By Josef Meri
This obtainable research is the 1st serious research of the cult of saints between Muslims and Jews in medieval Syria and the close to East. via case reviews of saints and their devotees, dialogue of the structure of monuments, exam of devotional items, and research of rules of "holiness", Meri depicts the practices of dwelling faith and explores the typical historical past of those faiths.
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Extra info for The Cult of Saints among Muslims and Jews in Medieval Syria (Oxford Oriental Monographs)
42 Al-H . arizi, who was a first-hand witness to the tomb’s popularity, glorifies it through his narrator, who refers to the light of holiness which descended from the heavens and shone upon the tomb as ‘the Glory of the Lord’ (kavod ha-shem). Although al-H . arizi’s protagonist was at first sceptical of the holiness of this place, he eventually came to believe in its genuineness. Then I prostrated myself upon his grave before the Lord. On certain nights I went out with a great throng to see its illumination and to investigate the brightness of its splendour.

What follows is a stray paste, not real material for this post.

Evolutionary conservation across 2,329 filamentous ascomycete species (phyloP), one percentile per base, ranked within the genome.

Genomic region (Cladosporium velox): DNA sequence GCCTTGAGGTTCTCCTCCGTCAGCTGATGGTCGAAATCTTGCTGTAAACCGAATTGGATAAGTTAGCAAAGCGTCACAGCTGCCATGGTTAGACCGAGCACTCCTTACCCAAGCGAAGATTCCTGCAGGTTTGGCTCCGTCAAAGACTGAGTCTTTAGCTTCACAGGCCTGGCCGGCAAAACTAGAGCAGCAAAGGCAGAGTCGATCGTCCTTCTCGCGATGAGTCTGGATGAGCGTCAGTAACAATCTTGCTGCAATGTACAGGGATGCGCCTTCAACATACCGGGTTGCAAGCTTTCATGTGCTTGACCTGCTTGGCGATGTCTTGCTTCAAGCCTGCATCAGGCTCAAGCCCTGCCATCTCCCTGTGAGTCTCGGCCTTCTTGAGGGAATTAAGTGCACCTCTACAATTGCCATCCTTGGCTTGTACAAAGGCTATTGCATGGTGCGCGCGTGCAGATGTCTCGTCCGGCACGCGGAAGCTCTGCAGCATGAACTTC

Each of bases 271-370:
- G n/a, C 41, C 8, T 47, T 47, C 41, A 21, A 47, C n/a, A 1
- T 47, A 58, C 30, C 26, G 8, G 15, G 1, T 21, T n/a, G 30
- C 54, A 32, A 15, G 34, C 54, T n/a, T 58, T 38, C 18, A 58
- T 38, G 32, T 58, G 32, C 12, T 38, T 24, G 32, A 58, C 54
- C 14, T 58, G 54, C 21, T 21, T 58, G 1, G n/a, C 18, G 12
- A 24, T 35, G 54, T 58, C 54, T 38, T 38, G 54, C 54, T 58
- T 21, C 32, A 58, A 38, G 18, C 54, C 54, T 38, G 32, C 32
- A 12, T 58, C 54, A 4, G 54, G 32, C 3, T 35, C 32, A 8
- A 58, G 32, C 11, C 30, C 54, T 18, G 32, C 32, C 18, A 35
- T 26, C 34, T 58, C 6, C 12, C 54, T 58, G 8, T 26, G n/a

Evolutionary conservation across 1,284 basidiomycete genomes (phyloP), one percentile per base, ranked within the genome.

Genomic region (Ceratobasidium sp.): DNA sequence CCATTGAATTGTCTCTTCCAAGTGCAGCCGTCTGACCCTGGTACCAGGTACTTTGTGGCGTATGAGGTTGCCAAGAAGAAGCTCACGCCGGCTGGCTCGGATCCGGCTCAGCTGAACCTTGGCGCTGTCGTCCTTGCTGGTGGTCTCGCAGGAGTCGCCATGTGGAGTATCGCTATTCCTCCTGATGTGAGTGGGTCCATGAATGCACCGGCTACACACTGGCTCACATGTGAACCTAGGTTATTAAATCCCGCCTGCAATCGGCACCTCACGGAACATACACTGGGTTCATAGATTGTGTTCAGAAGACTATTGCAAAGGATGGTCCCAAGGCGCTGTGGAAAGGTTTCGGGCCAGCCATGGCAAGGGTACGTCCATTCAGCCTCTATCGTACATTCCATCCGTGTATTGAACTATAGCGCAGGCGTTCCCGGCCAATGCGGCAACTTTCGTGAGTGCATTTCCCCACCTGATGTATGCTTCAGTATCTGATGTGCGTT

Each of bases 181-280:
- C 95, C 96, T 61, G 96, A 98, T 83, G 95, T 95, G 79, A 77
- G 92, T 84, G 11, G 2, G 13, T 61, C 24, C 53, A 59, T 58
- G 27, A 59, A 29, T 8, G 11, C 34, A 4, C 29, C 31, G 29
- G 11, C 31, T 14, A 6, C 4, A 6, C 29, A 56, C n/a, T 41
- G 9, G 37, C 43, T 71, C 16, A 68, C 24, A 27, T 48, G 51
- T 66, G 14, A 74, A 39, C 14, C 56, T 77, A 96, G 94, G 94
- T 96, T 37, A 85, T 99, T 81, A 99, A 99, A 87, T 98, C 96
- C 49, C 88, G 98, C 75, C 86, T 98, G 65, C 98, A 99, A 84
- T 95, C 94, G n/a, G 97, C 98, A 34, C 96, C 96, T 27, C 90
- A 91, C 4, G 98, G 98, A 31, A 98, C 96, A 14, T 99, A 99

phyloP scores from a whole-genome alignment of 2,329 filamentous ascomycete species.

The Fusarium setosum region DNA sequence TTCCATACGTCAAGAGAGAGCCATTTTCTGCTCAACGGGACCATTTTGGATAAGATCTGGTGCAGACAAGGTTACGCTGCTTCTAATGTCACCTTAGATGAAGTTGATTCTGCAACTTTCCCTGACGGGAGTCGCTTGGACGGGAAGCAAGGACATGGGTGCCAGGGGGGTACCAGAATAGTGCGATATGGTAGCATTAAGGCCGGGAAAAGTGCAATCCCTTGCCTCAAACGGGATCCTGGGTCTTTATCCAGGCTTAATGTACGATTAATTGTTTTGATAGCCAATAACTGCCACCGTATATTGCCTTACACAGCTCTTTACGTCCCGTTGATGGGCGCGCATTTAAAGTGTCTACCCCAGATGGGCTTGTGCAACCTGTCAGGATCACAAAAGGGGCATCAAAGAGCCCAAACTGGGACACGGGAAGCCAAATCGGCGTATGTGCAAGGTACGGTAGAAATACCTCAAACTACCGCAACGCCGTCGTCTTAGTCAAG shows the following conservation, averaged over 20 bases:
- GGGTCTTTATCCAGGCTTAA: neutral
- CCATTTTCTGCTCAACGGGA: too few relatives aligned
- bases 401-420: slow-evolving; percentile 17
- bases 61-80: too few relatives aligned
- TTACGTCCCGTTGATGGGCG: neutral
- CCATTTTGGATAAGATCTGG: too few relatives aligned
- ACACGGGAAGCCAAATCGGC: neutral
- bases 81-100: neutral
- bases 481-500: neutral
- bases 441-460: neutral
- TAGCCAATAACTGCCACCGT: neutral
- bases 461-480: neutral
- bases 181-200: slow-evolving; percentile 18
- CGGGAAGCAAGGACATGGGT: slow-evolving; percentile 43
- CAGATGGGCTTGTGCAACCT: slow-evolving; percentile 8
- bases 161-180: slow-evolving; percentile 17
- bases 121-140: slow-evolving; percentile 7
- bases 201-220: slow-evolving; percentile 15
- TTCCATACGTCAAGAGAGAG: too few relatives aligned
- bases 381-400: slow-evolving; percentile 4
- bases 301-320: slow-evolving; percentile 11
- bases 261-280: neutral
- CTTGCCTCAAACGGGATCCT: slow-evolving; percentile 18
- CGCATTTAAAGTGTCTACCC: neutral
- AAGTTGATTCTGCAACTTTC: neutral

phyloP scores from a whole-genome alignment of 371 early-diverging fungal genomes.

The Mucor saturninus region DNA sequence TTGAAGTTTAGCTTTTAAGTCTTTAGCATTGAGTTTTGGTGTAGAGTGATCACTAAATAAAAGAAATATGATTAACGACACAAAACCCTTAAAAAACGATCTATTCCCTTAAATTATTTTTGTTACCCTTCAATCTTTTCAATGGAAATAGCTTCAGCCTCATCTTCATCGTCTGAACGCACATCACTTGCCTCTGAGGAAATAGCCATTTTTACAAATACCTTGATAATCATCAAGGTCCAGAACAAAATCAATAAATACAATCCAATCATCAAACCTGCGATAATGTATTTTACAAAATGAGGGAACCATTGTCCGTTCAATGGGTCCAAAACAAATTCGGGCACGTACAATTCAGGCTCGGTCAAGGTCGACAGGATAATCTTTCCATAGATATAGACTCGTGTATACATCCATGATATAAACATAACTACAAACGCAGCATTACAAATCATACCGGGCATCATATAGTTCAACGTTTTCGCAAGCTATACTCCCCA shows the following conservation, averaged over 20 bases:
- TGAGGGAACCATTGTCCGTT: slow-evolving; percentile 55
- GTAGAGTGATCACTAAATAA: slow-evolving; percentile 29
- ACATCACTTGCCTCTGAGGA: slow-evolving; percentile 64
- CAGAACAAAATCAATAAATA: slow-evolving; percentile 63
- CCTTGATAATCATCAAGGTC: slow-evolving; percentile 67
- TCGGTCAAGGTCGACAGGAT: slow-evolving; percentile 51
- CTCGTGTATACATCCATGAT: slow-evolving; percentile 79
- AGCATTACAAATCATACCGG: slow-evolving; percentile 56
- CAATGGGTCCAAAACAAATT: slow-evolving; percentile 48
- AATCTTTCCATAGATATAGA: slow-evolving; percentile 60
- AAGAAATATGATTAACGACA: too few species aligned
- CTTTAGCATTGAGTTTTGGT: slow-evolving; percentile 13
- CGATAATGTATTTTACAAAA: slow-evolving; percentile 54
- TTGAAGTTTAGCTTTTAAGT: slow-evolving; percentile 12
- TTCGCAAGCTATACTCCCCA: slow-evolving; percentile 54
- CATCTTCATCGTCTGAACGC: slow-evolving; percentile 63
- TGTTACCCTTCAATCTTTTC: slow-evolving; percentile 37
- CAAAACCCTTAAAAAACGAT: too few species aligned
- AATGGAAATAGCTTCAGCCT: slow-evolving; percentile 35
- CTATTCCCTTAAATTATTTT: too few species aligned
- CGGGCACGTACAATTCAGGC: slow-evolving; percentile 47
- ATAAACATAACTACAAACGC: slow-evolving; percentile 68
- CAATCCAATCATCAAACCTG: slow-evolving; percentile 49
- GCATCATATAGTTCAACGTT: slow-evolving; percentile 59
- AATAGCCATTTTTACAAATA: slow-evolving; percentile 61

1056–60 ce), there goes up from his grave on certain nights an illumination that dispels the thick darkness. Because of this phenomenon the people believe that the Glory of the Lord shines upon him (kee-kavod ha-shem zarah. alav) and many people make pilgrimage (yaaleh) to him. Round about him are the graves of the seven upright saints. And on certain nights lights [descend] upon them, sparkling from the highest heaven and their rays come down upon earth (Ps. 42 Al-H . arizi, who was a first-hand witness to the tomb’s popularity, glorifies it through his narrator, who refers to the light of holiness which descended from the heavens and shone upon the tomb as ‘the Glory of the Lord’ (kavod ha-shem).
10 See S. D. uds’, EI(2), 5. 322–39, esp. pp. 322–35. 8 14 Sacred Topography from cities, natural sites, tombs, and monuments and also from prophets and saints. The geographer and cosmographer al-Qazwı¯nı¯ (600/1203–682/1283) mentions that the northern Syrian city of H . ims. possessed baraka, as did its water. 11 Devotees did not only know holiness through invoking placenames and dead and living saints. They perceived and experienced it. It was not only ‘Islamic sacred places’ that made these localities sacred in the eyes of their inhabitants.